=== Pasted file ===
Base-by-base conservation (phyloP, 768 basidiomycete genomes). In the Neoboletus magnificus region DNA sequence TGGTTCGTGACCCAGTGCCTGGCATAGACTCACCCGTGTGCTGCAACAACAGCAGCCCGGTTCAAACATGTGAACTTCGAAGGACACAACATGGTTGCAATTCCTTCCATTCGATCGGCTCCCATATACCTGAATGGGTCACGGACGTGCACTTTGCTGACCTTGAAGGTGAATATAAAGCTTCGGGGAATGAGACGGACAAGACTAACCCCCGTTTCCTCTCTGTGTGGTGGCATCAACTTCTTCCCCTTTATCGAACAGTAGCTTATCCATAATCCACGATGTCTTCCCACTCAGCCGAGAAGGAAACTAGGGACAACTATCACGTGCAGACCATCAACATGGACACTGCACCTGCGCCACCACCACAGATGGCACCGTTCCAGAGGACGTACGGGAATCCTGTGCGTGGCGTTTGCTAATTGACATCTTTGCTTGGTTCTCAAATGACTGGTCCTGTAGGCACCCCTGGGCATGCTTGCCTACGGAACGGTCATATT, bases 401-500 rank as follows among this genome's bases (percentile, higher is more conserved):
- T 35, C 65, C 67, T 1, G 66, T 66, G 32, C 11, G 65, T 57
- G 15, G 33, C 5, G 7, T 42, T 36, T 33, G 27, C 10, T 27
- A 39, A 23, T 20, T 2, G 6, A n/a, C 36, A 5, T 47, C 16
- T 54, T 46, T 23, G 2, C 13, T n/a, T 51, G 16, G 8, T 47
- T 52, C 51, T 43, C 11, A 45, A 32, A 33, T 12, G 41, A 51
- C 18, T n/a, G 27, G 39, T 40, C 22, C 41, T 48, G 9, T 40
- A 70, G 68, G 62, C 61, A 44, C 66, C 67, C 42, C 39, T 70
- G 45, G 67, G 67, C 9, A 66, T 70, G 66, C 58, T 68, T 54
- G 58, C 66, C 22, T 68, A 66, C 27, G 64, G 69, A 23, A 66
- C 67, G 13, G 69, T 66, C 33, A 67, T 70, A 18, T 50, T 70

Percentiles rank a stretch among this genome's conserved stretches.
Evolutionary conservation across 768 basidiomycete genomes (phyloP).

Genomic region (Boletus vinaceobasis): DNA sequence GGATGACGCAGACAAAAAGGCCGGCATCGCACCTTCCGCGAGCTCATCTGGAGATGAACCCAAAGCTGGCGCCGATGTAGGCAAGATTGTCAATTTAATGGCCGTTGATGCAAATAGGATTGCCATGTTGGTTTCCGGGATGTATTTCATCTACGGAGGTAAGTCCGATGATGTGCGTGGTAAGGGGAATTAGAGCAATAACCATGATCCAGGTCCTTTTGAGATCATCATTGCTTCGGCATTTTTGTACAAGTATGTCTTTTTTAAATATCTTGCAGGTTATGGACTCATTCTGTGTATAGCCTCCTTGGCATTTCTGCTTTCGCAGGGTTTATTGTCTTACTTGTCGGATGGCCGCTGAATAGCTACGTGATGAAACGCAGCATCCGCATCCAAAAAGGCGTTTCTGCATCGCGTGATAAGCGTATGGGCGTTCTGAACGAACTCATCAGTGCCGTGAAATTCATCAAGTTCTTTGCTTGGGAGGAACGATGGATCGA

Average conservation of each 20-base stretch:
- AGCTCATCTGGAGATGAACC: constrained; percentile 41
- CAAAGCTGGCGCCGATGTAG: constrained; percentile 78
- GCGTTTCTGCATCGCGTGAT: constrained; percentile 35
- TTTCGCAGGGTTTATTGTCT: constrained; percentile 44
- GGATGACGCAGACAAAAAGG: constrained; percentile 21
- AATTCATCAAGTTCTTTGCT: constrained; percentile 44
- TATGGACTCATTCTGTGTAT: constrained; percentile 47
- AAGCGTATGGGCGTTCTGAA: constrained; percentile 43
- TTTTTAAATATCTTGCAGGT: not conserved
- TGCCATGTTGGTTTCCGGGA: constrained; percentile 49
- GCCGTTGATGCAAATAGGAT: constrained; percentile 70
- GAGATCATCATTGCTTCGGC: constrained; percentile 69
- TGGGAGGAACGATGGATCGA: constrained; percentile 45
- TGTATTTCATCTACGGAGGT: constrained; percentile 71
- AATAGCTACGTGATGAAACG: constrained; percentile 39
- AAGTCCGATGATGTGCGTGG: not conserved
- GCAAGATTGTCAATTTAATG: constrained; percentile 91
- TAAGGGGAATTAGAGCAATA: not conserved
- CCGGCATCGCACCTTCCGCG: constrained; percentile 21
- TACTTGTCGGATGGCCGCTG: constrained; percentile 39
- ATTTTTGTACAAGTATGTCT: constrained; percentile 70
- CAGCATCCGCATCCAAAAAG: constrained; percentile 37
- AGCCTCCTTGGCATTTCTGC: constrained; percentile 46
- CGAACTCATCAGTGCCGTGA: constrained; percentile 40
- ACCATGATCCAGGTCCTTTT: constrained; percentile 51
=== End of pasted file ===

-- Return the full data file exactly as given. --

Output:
Base-by-base conservation (phyloP, 768 basidiomycete genomes). In the Neoboletus magnificus region DNA sequence TGGTTCGTGACCCAGTGCCTGGCATAGACTCACCCGTGTGCTGCAACAACAGCAGCCCGGTTCAAACATGTGAACTTCGAAGGACACAACATGGTTGCAATTCCTTCCATTCGATCGGCTCCCATATACCTGAATGGGTCACGGACGTGCACTTTGCTGACCTTGAAGGTGAATATAAAGCTTCGGGGAATGAGACGGACAAGACTAACCCCCGTTTCCTCTCTGTGTGGTGGCATCAACTTCTTCCCCTTTATCGAACAGTAGCTTATCCATAATCCACGATGTCTTCCCACTCAGCCGAGAAGGAAACTAGGGACAACTATCACGTGCAGACCATCAACATGGACACTGCACCTGCGCCACCACCACAGATGGCACCGTTCCAGAGGACGTACGGGAATCCTGTGCGTGGCGTTTGCTAATTGACATCTTTGCTTGGTTCTCAAATGACTGGTCCTGTAGGCACCCCTGGGCATGCTTGCCTACGGAACGGTCATATT, bases 401-500 rank as follows among this genome's bases (percentile, higher is more conserved):
- T 35, C 65, C 67, T 1, G 66, T 66, G 32, C 11, G 65, T 57
- G 15, G 33, C 5, G 7, T 42, T 36, T 33, G 27, C 10, T 27
- A 39, A 23, T 20, T 2, G 6, A n/a, C 36, A 5, T 47, C 16
- T 54, T 46, T 23, G 2, C 13, T n/a, T 51, G 16, G 8, T 47
- T 52, C 51, T 43, C 11, A 45, A 32, A 33, T 12, G 41, A 51
- C 18, T n/a, G 27, G 39, T 40, C 22, C 41, T 48, G 9, T 40
- A 70, G 68, G 62, C 61, A 44, C 66, C 67, C 42, C 39, T 70
- G 45, G 67, G 67, C 9, A 66, T 70, G 66, C 58, T 68, T 54
- G 58, C 66, C 22, T 68, A 66, C 27, G 64, G 69, A 23, A 66
- C 67, G 13, G 69, T 66, C 33, A 67, T 70, A 18, T 50, T 70

Percentiles rank a stretch among this genome's conserved stretches.
Evolutionary conservation across 768 basidiomycete genomes (phyloP).

Genomic region (Boletus vinaceobasis): DNA sequence GGATGACGCAGACAAAAAGGCCGGCATCGCACCTTCCGCGAGCTCATCTGGAGATGAACCCAAAGCTGGCGCCGATGTAGGCAAGATTGTCAATTTAATGGCCGTTGATGCAAATAGGATTGCCATGTTGGTTTCCGGGATGTATTTCATCTACGGAGGTAAGTCCGATGATGTGCGTGGTAAGGGGAATTAGAGCAATAACCATGATCCAGGTCCTTTTGAGATCATCATTGCTTCGGCATTTTTGTACAAGTATGTCTTTTTTAAATATCTTGCAGGTTATGGACTCATTCTGTGTATAGCCTCCTTGGCATTTCTGCTTTCGCAGGGTTTATTGTCTTACTTGTCGGATGGCCGCTGAATAGCTACGTGATGAAACGCAGCATCCGCATCCAAAAAGGCGTTTCTGCATCGCGTGATAAGCGTATGGGCGTTCTGAACGAACTCATCAGTGCCGTGAAATTCATCAAGTTCTTTGCTTGGGAGGAACGATGGATCGA

Average conservation of each 20-base stretch:
- AGCTCATCTGGAGATGAACC: constrained; percentile 41
- CAAAGCTGGCGCCGATGTAG: constrained; percentile 78
- GCGTTTCTGCATCGCGTGAT: constrained; percentile 35
- TTTCGCAGGGTTTATTGTCT: constrained; percentile 44
- GGATGACGCAGACAAAAAGG: constrained; percentile 21
- AATTCATCAAGTTCTTTGCT: constrained; percentile 44
- TATGGACTCATTCTGTGTAT: constrained; percentile 47
- AAGCGTATGGGCGTTCTGAA: constrained; percentile 43
- TTTTTAAATATCTTGCAGGT: not conserved
- TGCCATGTTGGTTTCCGGGA: constrained; percentile 49
- GCCGTTGATGCAAATAGGAT: constrained; percentile 70
- GAGATCATCATTGCTTCGGC: constrained; percentile 69
- TGGGAGGAACGATGGATCGA: constrained; percentile 45
- TGTATTTCATCTACGGAGGT: constrained; percentile 71
- AATAGCTACGTGATGAAACG: constrained; percentile 39
- AAGTCCGATGATGTGCGTGG: not conserved
- GCAAGATTGTCAATTTAATG: constrained; percentile 91
- TAAGGGGAATTAGAGCAATA: not conserved
- CCGGCATCGCACCTTCCGCG: constrained; percentile 21
- TACTTGTCGGATGGCCGCTG: constrained; percentile 39
- ATTTTTGTACAAGTATGTCT: constrained; percentile 70
- CAGCATCCGCATCCAAAAAG: constrained; percentile 37
- AGCCTCCTTGGCATTTCTGC: constrained; percentile 46
- CGAACTCATCAGTGCCGTGA: constrained; percentile 40
- ACCATGATCCAGGTCCTTTT: constrained; percentile 51